this post will be very dehydrated!
I left Severobaikalsk in Obschiy (unreserved train), in this case an old
kupe carriage, mainly with locals over short distances and railway workers.
Opposite me was a man with an interesting tattoo and large scar on his face
who looked a bit scary, but turned out to be very friendly. I was
microsleeping, so lay in the top bunk to watch Baikal disappear. The train
went up over the mountains and eventually I fell asleep. I awoke twice in
the night - once in the Severomuisk tunnel (a 25 year building project just
finished, 16km tunnel), and once as we passed a large forest fire, visible
for quite some time and very interesting.
The train arrived in Novaya Chara and terminated, I got off. I found the
hotel booked out, so wandered around town in my backpack, sneaking into
half-built apartment buildings populated with broken glass, the abandoned
hospital, and visiting the museum (with exhibitions on animals, including a
deer with fangs, the indigenous people, gulags, BAM construction, what the
town might have looked like, etc). In the street I saw a man amble towards
me, a large (but healing) wound above his right eye. Anatoly was surprised
to hear I was a solo traveller, 22, from Australia, and gave me an apple,
which was pretty good. I later found all the fruit in the shop was black,
so I probably had the best apple in the valley. Thanks Anatoly!
Returning to town I found a new(er) hospital, and had a look around. Their
dental equipment was modern. The main attraction in Chara (and the reason I
stopped there) is a mysterious set of sand dunes about 6km from the station
(built by Kazakhs, incidentally), in the middle of Siberia on 600m of
permafrost. I set off in a westerly direction, but after an hour of walking
on a dirt road in 35 degree heat decided to cut my losses and try a
different route. Walking back to town along the train tracks, I met two
guys in a workers car on a freight train, with whom I had tea and discussed
the merits of Russian women, helped by several large visual aids decorating
their kitchen area.
Back in town I went to the hotel, and found they could find me a room, but
would charge a lot of money. I decided the excess was worth it for a
shower, ditched my bag and dictionary, and caught a cab East to Staraya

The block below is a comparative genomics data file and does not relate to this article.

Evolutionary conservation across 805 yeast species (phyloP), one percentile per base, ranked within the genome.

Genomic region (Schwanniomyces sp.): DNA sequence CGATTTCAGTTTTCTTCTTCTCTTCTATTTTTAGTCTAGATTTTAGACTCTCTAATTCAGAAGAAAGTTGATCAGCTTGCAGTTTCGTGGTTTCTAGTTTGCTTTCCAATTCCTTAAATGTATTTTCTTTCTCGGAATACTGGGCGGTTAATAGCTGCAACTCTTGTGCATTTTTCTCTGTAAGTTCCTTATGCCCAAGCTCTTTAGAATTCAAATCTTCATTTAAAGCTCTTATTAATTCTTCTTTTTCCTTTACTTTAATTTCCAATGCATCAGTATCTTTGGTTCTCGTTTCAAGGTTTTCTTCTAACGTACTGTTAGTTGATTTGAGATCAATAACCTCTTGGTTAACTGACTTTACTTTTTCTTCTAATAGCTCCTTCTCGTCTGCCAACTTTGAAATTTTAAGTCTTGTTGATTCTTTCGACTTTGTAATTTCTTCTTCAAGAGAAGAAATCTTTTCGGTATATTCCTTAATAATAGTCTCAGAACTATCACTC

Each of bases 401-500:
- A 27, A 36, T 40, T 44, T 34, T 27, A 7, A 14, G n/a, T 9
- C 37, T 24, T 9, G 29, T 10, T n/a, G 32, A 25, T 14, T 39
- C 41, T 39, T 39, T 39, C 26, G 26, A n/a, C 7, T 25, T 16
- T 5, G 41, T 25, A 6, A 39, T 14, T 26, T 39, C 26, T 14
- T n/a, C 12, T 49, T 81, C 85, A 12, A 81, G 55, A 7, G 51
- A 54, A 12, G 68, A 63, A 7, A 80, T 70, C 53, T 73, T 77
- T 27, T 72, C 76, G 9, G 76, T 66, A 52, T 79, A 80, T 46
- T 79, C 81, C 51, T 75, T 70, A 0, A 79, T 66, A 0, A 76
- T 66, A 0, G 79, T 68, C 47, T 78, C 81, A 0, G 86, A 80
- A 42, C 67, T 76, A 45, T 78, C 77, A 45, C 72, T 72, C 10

Chara, a sleepy town left over from Stalin forced collectivisation. Summer
frosts ruined that plan, but the taxi left me next to a narrow track that
wound SW through swamp, taiga, and across a (crotch - 5cm) deep river,
adorned with frogs, mosquitos and butterflies to the sanddunes. They were
amazing. The view to the kodar mountains (impossibly craggy, like some
non-differentiable functions I have known and loved) was obscured by
bushfire smoke, giving the impression of being in a genuine desert. After a
while I strapped my sandals back on and returned, feeding only about 2L of
my blood to mosquitos who haven't heard that DEET is a neurotoxin for
I hitched back to Novaya (new) Chara and headed straight for the shop,
availing myself of some liquid diabetes (orange in colour), and surveying
more than a few boxes of unsalable food... back outside I saw a man
swearing in English, who turned out to be a Chilean mining engineer, with
about 7 others (also geologists) developing a copper mine (udokan) in the
region. Including an Australian (Mike). I hung with them for the evening,
which was great fun. They thought I was crazy, probably in general.
I returned to the hotel at about midnight (it was starting to get dark) and
realised for the first time in 35 days I had a room with a door with a
lock, so washed some clothes and had a shower. In this case the hot tap
ran, but hot was purely in the mind. Maybe it was half a degree warmer? Had
a pleasant sleep in a bed (another novelty - I write this at 4am in Tynda
railway station), before waking the next morning and packing. At this point
I realised my migration card was missing. This is unlikely to cause
problems for me until I leave, but cause problems it did for the women at
the counter (who had so gleefully named their price the day before).
Later on the train I unpacked everything and found the wretched postage
stamp sized form, so was the fright worth the inconvenience to some of the
few people I've found willing to enjoy legal robbery? Definitely. Overall,
a killer 24 hours.
I settled in on the train with a railway worker and his 2 year old son (our
Russian skills were roughly comparible... :( ), and at a 45 minute stop in
Khani, ran into another traveller, this time wielding a camera (dead
givaway). Kate was a geologist freshly graduated from Moscow, going to feed
mozzies at a Tungsten/Molybdenum ore site for a month. Bizarrely, we had
several friends in common (dinets.livejournal.com) and spent the better
part of the next 14 hours talking. Right now she's sleeping. I was feeding
mosquitos, so sniffed out some internet instead. Soon I'll explore Tynda
before taking off north into Sakha.
The rest of the train trip was uneventful. For the first time this trip, a
rainy day. Endless forests, rivers, and mountains, spectacular scenery, and
hobbits frolicking to and fro (I hoped...).
When I said the BAM had hundreds of tunnels, I didn't realise the number is
closer to six, though one is a group of 4 closely spaced ones next to
Baikal. A future post will contain a summary with lots of numbers for those
Particular highlights - sand dunes. WTF! Mind blowing. NB: the phrase 'eyes
dropped out' doesn't translate into Russian.